Thursday, 13 September 2012

Liturgy for the Passing of Derek Jameson


Song: "Shrimp boats are a-coming" (A Cogan)

Archdruid: Mornin', mornin'

All: Jameson 'ere.


Archdruid: We remember the passing of Derek Jameson. The "Sid Yobbo" of that Private Eye, which is very droll but inclined to think working-class people are a bit funny just because they're working class and didn't go to Eton.

All: Or even unto Harrow.

Archdruid: And so we remember a man who overcame a difficult childhood to become a household name, much-loved and an inspiration to all those who, from humble beginnings, aspire to present a Radio 2 Breakfast Show or edit a newspaper. But not that newspaper. Not this week.

Song "I remember you-oo" (Frank Ifield)

Archdruid: You return man to dust and say, “Return, O children of man!” For a thousand years in your sight are but as yesterday when it is past, or as a watch in the night. You sweep them away as with a flood; they are like a dream, like grass that is renewed in the morning:  in the morning it flourishes and is renewed; in the evening it fades and withers. (Ps 90)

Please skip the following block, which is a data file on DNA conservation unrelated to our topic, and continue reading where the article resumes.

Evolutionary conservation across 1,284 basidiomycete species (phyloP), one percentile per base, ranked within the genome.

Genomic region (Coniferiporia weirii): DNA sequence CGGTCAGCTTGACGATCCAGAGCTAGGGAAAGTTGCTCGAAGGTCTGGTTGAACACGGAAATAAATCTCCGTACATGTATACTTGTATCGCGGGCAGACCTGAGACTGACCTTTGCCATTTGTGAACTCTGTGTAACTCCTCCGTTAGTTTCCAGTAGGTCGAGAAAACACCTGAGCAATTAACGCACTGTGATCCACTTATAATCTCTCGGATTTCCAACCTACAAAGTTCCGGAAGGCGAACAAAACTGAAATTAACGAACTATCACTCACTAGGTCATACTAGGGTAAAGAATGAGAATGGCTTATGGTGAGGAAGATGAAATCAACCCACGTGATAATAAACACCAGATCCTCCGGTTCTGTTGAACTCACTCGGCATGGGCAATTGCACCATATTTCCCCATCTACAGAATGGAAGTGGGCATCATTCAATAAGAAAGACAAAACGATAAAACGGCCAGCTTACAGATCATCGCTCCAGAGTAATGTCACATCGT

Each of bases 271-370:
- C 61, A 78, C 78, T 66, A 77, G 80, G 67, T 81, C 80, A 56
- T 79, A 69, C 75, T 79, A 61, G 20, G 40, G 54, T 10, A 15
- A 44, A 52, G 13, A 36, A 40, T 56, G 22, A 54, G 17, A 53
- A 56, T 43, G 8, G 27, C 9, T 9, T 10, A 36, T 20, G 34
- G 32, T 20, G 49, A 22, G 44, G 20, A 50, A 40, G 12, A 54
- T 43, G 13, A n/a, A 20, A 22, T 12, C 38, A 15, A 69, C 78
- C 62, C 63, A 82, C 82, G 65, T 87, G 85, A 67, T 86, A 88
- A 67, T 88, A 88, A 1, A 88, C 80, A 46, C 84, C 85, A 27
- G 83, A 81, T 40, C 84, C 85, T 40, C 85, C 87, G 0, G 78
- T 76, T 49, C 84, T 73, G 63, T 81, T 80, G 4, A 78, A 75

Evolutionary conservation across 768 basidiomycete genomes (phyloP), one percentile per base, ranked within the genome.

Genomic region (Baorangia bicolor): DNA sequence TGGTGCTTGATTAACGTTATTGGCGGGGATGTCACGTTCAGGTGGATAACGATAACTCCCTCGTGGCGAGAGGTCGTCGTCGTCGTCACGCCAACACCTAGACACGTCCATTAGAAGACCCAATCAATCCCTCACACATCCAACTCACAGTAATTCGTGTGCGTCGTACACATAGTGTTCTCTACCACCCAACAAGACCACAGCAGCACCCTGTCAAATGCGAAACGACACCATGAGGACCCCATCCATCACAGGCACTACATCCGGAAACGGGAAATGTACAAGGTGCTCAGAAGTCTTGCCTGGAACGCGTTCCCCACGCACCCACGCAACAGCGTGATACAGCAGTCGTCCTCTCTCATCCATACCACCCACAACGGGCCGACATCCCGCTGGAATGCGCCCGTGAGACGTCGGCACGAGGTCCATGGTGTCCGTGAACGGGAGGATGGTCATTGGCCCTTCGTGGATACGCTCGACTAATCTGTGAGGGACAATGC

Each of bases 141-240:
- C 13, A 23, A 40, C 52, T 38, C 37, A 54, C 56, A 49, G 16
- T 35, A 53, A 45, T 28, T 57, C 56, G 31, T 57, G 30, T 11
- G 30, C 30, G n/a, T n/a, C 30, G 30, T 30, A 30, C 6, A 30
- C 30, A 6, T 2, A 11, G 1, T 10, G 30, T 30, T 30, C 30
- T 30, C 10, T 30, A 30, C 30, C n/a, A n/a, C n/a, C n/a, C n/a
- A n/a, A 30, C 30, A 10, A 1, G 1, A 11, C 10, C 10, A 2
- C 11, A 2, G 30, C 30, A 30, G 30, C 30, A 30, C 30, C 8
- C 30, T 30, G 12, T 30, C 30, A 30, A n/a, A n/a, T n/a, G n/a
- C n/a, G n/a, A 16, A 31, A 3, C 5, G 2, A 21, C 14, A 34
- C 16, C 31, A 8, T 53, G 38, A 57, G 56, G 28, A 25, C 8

Sid Yobbo: Do they mean me?

All: We surely do.

Recessional: "Butterfly" (Val Doonican)

1 comment :

  1. Derek was a folk hero for us East End folk. He wasn't particularly handsome, he sounded like a cockney mixed with mancunian and his gravelly voice was like Barry White on steriods.

    He was the 'barrow boy' made good, albeit, with the misfortune to succumb to some Tory traits like working for the Daily Sexpress and even suing someone for Libel. But he came through, going bust and booming again.

    He was a success, not in an Alan Sugarish way(another barrow boy - made good) but in the if you met him in the pub he'd still be up for a game of darts or going to the flicks to watch the latest french movies (East End pleasures). He basically stayed true to his dragging up, like most of us do.

    He was the sort of geezer you'd meet on a Street Market in Columbia Row or Brick Lane in the fifties and sixties, now overcome by Southern Aisan colour and culture. A dying breed unless you go to Essex or Kent, where they've all migrated to. Now I can go to a market in Braintree or Maidstone and the Cockney barrow boys are alive and well, just suffering from withdrawal symptoms from jellied eels and cockles and whelks. And a pint of brown ale.


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